Ashlee Langas, 19, from Tyler, Texas, is a contemporary modern dancer. Mia told her at one point, "If there is a heaven, this is how they dance there." Ricky Palomino, 25, of Phoenix tries to tell us that he takes a scientific and mathematical approach to dance. Like describing a parabola on a graph. It's to his credit that he sounds more earnest than pretentious.
Alex da Silva is going to teach them the Argentine tango, which, if the clips are anything to go by, consists mainly of kicks between the legs (called ganchos). "If you kick in the wrong spot, something's gonna go!" cries Ricky. Great, so now we're all going to be watching the dance and wondering if Ricky hurts his penis.
They're dancing to "Sentimiento Tanguiero" by the Trio Federico-Berlingieri, a song I'd love more if it didn't totally get overplayed on the radio last summer, remember? Ricky's in a sharp suit; Ashlee's in a really skimpy, sparkly dress. They strut through spotlights on the darkened stage, which brightens as the music picks up. It's not their fault, but Ashlee's almost a whole head taller than him.
Dan says the dance wasn't that sexy. He gets booed. He's right, though. No chemistry. Mary agrees, and doesn't get nearly the booing he did. They look sizzling, they partnered well. Nigel says the chemistry problem might be due to the height differential. Well, who paired them up? The show. Seems kind of unfair to bring that up, then.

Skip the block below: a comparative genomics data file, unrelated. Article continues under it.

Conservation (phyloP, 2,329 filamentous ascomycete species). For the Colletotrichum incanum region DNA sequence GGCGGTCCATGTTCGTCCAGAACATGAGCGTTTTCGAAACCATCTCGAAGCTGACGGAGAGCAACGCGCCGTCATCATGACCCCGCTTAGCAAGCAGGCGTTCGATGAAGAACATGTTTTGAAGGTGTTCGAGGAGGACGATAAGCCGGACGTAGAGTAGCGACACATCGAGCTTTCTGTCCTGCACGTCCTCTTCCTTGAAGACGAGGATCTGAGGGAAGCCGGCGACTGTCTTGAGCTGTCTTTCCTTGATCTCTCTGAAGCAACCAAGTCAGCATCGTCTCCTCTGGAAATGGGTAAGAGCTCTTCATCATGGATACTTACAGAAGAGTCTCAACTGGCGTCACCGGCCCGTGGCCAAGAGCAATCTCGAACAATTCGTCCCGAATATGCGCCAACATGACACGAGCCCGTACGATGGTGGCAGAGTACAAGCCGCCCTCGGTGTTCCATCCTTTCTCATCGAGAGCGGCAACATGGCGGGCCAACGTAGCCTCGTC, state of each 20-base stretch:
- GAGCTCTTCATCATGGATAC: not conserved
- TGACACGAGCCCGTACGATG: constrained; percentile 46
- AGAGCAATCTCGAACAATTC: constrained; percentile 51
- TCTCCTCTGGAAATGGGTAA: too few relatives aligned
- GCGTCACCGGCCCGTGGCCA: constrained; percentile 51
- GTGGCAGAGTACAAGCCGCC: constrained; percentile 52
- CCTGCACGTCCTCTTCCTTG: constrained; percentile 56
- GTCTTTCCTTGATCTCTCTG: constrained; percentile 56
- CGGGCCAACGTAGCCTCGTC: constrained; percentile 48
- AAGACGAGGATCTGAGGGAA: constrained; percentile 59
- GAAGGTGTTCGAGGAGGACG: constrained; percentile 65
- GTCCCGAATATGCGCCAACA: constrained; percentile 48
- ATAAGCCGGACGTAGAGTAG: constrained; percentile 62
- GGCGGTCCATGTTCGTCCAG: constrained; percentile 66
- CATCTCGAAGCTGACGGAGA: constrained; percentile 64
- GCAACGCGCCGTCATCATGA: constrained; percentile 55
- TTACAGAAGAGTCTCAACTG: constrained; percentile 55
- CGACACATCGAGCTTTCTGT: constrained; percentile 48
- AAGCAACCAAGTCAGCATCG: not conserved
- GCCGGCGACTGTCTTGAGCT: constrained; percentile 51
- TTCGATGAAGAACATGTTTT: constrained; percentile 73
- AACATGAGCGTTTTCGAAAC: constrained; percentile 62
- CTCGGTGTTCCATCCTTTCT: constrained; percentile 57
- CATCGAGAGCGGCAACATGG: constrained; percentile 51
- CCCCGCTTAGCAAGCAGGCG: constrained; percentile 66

Sara von Gillern, 22, Fort Collins, Colo. Danced for the Denver Nuggets. Says she's representin' for the ladies in the hip-hop culture. She's paired with Jesus Solorio of El Paso de Robles, Calif. You know, Chuy? He, like so many of us, decided what he wanted to do with his life after watching a Janet Jackson video. (I have dual citizenship in the Rhythm Nation, which means I can vote in elections there.)
Wade Robson calls his pop-jazz routine "vagabond cabaret," and his vision seems to be approximating turn-of-the-century hobos doing cabaret? Well, why not.
They're dancing to "Cabaret Hoover" from The Triplets of Belleville soundtrack. I'm surprised to discover that that's the first and only piece of music used tonight that I actually own. It's a lot of shoulders and arms and jazz hands and robotic walking. Then Chuy does a backflip. It's interesting, somehow, and even uses newspapers as a prop. I was expecting to hate it, but I enjoyed it.
Dan says Wade's piece is unlike anything they've seen before. However, Sara and Chuy weren't as together as they could have been, but they went after it and were so in character, and he loved it. Cat helpfully points out that their characters are also completely unlike what Sara and Jesus are like in real life, just in case we were wondering if they had an unfair advantage by ACTUALLY BEING TURN-OF-THE-CENTURY HOBOS. Mary yells some stuff that is positive. I'm becoming very good at tuning her out. Nigel also liked it, and helps me out by identifying a couple of different dance styles, like Bob Fosse and Michael Kidd, that were incorporated into the routine.